From reading to painting, volunteers
reach out during Day of Caring
by Andrew Shurtleff
Raymond (top photo) of the provost's office, and Terry Dade
(bottom photo) of the student affairs division,
help students at Clark Elementary write letters to service
By Matt Kelly
Arthur Tim Garson, wearing a tan U.Va. T-shirt, was
relaxed as he sat in front of Thomas Stargells eighth-grade
classroom at the Walton Middle School and talked about reading.
vice president and dean of the School of Medicine, discussed the
practicality of reading, such as deciphering the road signs to
find the school, as well as the joy of it, such as how he looked
forward to reading a novel on Sunday afternoons. He brought one
of his favorite books, Betty Smiths A Tree Grows in
Brooklyn, to introduce to the students.
a great story about children who dont have perfect health
care, he said.
Garsons colleague, Dr. Sharon L. Hostler, associate dean
for development at the School of Medicine, enlisted students to
help her read from The Tenth Good Thing About Barney,
by Judith Viorst, a story about a funeral for a cat. She also
read about the death of her own grandfather, from a book she is
love to read, she said after her session. I think
books are the most important things in kids lives. I love
the beauty of the language.
and Hostler were among the 368 volunteers from the University
who donated their time and labor on Sept. 24 to 46 projects for
27 community agencies and schools as part of the 12th annual United
Way Laurence E. Richardson Day of Caring. Work ranged from building
sandboxes to reading to children to cleaning up hurricane damage.
a community service, said Wayne H. Harlow, who works for
Facilities Managements renovations division at Alderman
Road. Harlows crew unpacked their tools at Westminster Child
Care Center at 190 Rugby Road to build two sandboxes, repair and
paint a fence and spread mulch.
a chance to do some construction for the community, Harlow
said. I like working around children because they need all
the help they can get. They need a good example to show them caring
by Andrew Shurtleff
President and Provost Gene Block (above) meets with Walton
Middle School students before delivering a science lecture.
engaged the other end of the population as well. A team from the
School of Architecture led a group of senior citizens in games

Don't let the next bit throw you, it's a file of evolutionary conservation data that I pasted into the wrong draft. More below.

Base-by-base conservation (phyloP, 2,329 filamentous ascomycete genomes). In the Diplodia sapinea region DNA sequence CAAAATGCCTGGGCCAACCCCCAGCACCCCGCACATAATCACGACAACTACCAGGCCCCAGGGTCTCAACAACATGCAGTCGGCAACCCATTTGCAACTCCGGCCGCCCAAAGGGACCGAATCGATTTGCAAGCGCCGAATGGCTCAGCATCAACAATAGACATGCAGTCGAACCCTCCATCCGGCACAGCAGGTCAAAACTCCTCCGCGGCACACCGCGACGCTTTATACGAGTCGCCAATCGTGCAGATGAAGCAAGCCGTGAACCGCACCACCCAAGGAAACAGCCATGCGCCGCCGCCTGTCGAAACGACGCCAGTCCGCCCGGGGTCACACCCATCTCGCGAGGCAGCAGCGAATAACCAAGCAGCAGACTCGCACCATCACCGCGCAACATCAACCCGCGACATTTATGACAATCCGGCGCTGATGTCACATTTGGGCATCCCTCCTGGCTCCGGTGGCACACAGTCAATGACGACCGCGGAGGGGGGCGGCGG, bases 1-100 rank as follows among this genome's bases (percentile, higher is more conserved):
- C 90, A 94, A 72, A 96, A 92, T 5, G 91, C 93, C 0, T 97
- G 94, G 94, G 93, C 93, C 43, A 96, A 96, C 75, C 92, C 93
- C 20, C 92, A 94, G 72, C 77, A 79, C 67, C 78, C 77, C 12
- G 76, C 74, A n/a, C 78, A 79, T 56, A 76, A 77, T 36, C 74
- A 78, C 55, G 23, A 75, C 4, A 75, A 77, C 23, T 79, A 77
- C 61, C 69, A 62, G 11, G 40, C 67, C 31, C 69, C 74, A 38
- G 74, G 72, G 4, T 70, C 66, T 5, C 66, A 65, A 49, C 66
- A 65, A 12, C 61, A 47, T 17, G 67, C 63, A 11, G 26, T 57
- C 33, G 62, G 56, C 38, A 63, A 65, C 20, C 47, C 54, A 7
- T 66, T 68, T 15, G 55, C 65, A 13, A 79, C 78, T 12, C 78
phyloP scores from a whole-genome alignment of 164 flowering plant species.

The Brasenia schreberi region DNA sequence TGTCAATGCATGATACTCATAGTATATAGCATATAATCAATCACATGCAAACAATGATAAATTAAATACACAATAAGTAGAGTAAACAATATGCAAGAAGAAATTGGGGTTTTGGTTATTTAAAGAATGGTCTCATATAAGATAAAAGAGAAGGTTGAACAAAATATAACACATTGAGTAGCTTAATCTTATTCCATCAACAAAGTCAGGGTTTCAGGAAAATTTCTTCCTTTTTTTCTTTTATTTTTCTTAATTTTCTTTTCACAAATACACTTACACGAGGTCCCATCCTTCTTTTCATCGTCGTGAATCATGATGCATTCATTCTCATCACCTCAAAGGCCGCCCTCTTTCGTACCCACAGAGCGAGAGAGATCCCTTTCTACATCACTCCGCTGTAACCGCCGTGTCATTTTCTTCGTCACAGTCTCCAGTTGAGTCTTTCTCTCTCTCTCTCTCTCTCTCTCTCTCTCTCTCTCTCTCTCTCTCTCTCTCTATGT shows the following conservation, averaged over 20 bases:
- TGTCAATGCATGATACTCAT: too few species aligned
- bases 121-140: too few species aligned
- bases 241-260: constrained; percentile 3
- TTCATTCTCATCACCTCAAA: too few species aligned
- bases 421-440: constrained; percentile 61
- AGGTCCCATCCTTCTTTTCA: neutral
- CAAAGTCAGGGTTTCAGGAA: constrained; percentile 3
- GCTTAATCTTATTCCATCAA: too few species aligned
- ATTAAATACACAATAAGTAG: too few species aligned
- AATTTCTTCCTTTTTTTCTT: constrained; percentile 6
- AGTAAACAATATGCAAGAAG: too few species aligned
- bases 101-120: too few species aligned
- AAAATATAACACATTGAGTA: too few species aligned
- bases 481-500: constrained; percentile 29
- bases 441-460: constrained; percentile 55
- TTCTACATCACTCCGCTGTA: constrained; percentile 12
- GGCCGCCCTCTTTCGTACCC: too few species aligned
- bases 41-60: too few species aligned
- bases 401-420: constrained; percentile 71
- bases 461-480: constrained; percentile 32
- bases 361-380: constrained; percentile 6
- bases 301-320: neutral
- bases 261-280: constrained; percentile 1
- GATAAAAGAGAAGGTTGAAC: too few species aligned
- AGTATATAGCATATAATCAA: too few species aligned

were able to take them back to childhood, said Wanda F.
Cabell, site supervisor of the Mary Williams Senior Center on
East Market Street. They could reminisce, compete and win
prizes using their motor skills and their minds.
V. Wade, director of publications at the School of Architecture
and volunteer team leader, thought it wonderful of the University
to sponsor a day when the employees could participate in the community,
especially with people they might not ordinarily meet. She also
said it was also a good opportunity to work in a different way
with people she knows from her job.
really enjoyed meeting them and seeing their reactions to the
games, Wade said as she scooped ice cream for the seniors.
provided benefits to the agencies as well as the clients they
Theyre doing a job that has needed to be done for
two years and we couldnt afford, said Chris S. Eure,
executive director for Recording for the Blind and Dyslexic on
Millmont Street. This is work that is usually done by our
volunteers, but you dont want to pull a reading volunteer
from reading a book to a child to do this kind of work.
by Matt Kelly
School employees (above) Tiffani A. McGee (rear) and Derry
V. Wade scoop ice cream to serve to senior citizens at the
Mary Williams Senior Center.
team of eight people from Housing Divisions Conference Services
and two women from Housekeeping cleaned the recording services
parking lot, power-washed its handicapped ramp and brick wall.
a nice break from our jobs, said team leader Sheri N. States,
director of Conference Services. This is an immediate reward.
At work, we plan nine months in advance for something. And they
are so gracious, giving us refreshments and everything. This is
a win-win for everybody.
been doing this since the hurricane anyway, M. Kenneth Treadway,
assistant director of conference services, said as he shoveled
up debris in the parking lot. Its nice to do it in
a yard other than my own.
Sievers Mahon, horticultural therapy coordinator at the Jefferson
Area Board of Agings Hillside Drive facility, was pleased
with the Darden School volunteers who weeded, mulched and repotted
plants at the centers therapy garden. The garden is used
by Alzheimers patients, stroke recovery patients and others
who benefit from quiet time with nature.
rely on community support for the upkeep of the gardens,
Mahon said. By keeping services like the therapy garden available,
she said volunteers are helping seniors remain independent.
team leader Gayle G. Noble, an administrative assistant at the
Batten Institute at Darden, said she has volunteered for years
and enjoyed forming a team from the business school.
agencies] make it easy to help them, she said, adding that
it helps the volunteers get to know each other. It was fun
to meet other people from Darden.
Garson, who hoped his enthusiasm for reading would spread, said
the volunteers involvement was important.
found the experience emphasizes that there is so much we can do
for the community if we are willing to devote personal time,
Garson said. It was highly enjoyable.